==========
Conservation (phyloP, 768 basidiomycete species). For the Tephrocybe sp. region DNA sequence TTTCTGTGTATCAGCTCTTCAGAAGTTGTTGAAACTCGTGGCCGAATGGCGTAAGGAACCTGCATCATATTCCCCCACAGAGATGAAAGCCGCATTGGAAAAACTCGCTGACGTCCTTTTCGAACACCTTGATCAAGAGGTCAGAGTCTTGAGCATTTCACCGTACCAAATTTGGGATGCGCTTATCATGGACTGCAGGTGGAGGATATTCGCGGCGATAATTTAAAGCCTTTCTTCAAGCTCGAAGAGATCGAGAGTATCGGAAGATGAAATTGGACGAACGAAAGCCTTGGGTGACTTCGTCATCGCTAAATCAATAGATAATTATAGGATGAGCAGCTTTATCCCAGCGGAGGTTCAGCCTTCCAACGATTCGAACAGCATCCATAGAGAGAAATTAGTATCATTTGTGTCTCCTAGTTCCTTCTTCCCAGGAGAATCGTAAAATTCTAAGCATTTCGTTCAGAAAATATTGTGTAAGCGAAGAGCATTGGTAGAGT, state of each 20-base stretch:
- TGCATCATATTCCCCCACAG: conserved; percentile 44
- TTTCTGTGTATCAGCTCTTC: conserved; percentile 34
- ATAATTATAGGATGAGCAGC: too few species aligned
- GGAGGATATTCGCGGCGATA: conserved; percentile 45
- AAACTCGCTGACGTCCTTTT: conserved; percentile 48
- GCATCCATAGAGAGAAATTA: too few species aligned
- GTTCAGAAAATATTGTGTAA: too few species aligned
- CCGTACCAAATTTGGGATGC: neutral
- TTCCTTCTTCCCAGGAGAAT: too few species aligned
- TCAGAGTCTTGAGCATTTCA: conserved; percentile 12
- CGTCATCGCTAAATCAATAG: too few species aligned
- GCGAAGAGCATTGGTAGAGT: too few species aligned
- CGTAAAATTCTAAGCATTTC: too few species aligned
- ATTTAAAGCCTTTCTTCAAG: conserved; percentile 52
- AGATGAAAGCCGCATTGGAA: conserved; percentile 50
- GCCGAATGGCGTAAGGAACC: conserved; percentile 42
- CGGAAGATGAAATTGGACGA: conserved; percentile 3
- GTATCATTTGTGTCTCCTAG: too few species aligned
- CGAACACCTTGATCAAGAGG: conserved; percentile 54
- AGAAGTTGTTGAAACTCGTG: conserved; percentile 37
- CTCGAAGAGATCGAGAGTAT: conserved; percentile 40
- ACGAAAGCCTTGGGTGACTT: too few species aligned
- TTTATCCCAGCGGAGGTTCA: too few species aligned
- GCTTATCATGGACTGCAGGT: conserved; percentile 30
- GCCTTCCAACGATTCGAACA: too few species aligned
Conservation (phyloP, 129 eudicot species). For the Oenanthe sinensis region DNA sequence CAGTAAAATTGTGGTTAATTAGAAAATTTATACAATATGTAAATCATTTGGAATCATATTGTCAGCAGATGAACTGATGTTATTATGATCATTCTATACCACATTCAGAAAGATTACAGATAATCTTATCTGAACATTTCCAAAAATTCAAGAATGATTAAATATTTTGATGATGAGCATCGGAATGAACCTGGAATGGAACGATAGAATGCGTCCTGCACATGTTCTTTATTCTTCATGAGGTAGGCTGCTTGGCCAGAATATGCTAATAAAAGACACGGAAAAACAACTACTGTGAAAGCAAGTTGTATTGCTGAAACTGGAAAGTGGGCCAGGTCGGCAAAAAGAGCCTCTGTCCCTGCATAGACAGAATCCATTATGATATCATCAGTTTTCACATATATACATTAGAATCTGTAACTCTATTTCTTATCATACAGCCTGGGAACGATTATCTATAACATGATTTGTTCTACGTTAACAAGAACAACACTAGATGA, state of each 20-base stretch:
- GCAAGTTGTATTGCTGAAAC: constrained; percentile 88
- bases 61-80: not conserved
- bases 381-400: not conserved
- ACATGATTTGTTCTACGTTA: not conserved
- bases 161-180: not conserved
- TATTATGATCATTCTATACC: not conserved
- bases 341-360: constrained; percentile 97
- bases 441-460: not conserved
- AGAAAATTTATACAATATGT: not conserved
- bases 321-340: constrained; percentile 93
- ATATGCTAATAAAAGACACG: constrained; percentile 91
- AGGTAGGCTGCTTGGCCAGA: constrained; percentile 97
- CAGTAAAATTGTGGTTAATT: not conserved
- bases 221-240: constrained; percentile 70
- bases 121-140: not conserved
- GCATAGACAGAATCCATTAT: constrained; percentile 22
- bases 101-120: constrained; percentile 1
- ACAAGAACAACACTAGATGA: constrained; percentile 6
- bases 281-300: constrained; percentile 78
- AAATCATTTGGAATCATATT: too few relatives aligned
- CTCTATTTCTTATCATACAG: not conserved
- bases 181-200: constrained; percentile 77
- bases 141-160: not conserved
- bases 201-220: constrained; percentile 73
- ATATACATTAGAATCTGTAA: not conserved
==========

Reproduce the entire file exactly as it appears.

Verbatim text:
Conservation (phyloP, 768 basidiomycete species). For the Tephrocybe sp. region DNA sequence TTTCTGTGTATCAGCTCTTCAGAAGTTGTTGAAACTCGTGGCCGAATGGCGTAAGGAACCTGCATCATATTCCCCCACAGAGATGAAAGCCGCATTGGAAAAACTCGCTGACGTCCTTTTCGAACACCTTGATCAAGAGGTCAGAGTCTTGAGCATTTCACCGTACCAAATTTGGGATGCGCTTATCATGGACTGCAGGTGGAGGATATTCGCGGCGATAATTTAAAGCCTTTCTTCAAGCTCGAAGAGATCGAGAGTATCGGAAGATGAAATTGGACGAACGAAAGCCTTGGGTGACTTCGTCATCGCTAAATCAATAGATAATTATAGGATGAGCAGCTTTATCCCAGCGGAGGTTCAGCCTTCCAACGATTCGAACAGCATCCATAGAGAGAAATTAGTATCATTTGTGTCTCCTAGTTCCTTCTTCCCAGGAGAATCGTAAAATTCTAAGCATTTCGTTCAGAAAATATTGTGTAAGCGAAGAGCATTGGTAGAGT, state of each 20-base stretch:
- TGCATCATATTCCCCCACAG: conserved; percentile 44
- TTTCTGTGTATCAGCTCTTC: conserved; percentile 34
- ATAATTATAGGATGAGCAGC: too few species aligned
- GGAGGATATTCGCGGCGATA: conserved; percentile 45
- AAACTCGCTGACGTCCTTTT: conserved; percentile 48
- GCATCCATAGAGAGAAATTA: too few species aligned
- GTTCAGAAAATATTGTGTAA: too few species aligned
- CCGTACCAAATTTGGGATGC: neutral
- TTCCTTCTTCCCAGGAGAAT: too few species aligned
- TCAGAGTCTTGAGCATTTCA: conserved; percentile 12
- CGTCATCGCTAAATCAATAG: too few species aligned
- GCGAAGAGCATTGGTAGAGT: too few species aligned
- CGTAAAATTCTAAGCATTTC: too few species aligned
- ATTTAAAGCCTTTCTTCAAG: conserved; percentile 52
- AGATGAAAGCCGCATTGGAA: conserved; percentile 50
- GCCGAATGGCGTAAGGAACC: conserved; percentile 42
- CGGAAGATGAAATTGGACGA: conserved; percentile 3
- GTATCATTTGTGTCTCCTAG: too few species aligned
- CGAACACCTTGATCAAGAGG: conserved; percentile 54
- AGAAGTTGTTGAAACTCGTG: conserved; percentile 37
- CTCGAAGAGATCGAGAGTAT: conserved; percentile 40
- ACGAAAGCCTTGGGTGACTT: too few species aligned
- TTTATCCCAGCGGAGGTTCA: too few species aligned
- GCTTATCATGGACTGCAGGT: conserved; percentile 30
- GCCTTCCAACGATTCGAACA: too few species aligned
Conservation (phyloP, 129 eudicot species). For the Oenanthe sinensis region DNA sequence CAGTAAAATTGTGGTTAATTAGAAAATTTATACAATATGTAAATCATTTGGAATCATATTGTCAGCAGATGAACTGATGTTATTATGATCATTCTATACCACATTCAGAAAGATTACAGATAATCTTATCTGAACATTTCCAAAAATTCAAGAATGATTAAATATTTTGATGATGAGCATCGGAATGAACCTGGAATGGAACGATAGAATGCGTCCTGCACATGTTCTTTATTCTTCATGAGGTAGGCTGCTTGGCCAGAATATGCTAATAAAAGACACGGAAAAACAACTACTGTGAAAGCAAGTTGTATTGCTGAAACTGGAAAGTGGGCCAGGTCGGCAAAAAGAGCCTCTGTCCCTGCATAGACAGAATCCATTATGATATCATCAGTTTTCACATATATACATTAGAATCTGTAACTCTATTTCTTATCATACAGCCTGGGAACGATTATCTATAACATGATTTGTTCTACGTTAACAAGAACAACACTAGATGA, state of each 20-base stretch:
- GCAAGTTGTATTGCTGAAAC: constrained; percentile 88
- bases 61-80: not conserved
- bases 381-400: not conserved
- ACATGATTTGTTCTACGTTA: not conserved
- bases 161-180: not conserved
- TATTATGATCATTCTATACC: not conserved
- bases 341-360: constrained; percentile 97
- bases 441-460: not conserved
- AGAAAATTTATACAATATGT: not conserved
- bases 321-340: constrained; percentile 93
- ATATGCTAATAAAAGACACG: constrained; percentile 91
- AGGTAGGCTGCTTGGCCAGA: constrained; percentile 97
- CAGTAAAATTGTGGTTAATT: not conserved
- bases 221-240: constrained; percentile 70
- bases 121-140: not conserved
- GCATAGACAGAATCCATTAT: constrained; percentile 22
- bases 101-120: constrained; percentile 1
- ACAAGAACAACACTAGATGA: constrained; percentile 6
- bases 281-300: constrained; percentile 78
- AAATCATTTGGAATCATATT: too few relatives aligned
- CTCTATTTCTTATCATACAG: not conserved
- bases 181-200: constrained; percentile 77
- bases 141-160: not conserved
- bases 201-220: constrained; percentile 73
- ATATACATTAGAATCTGTAA: not conserved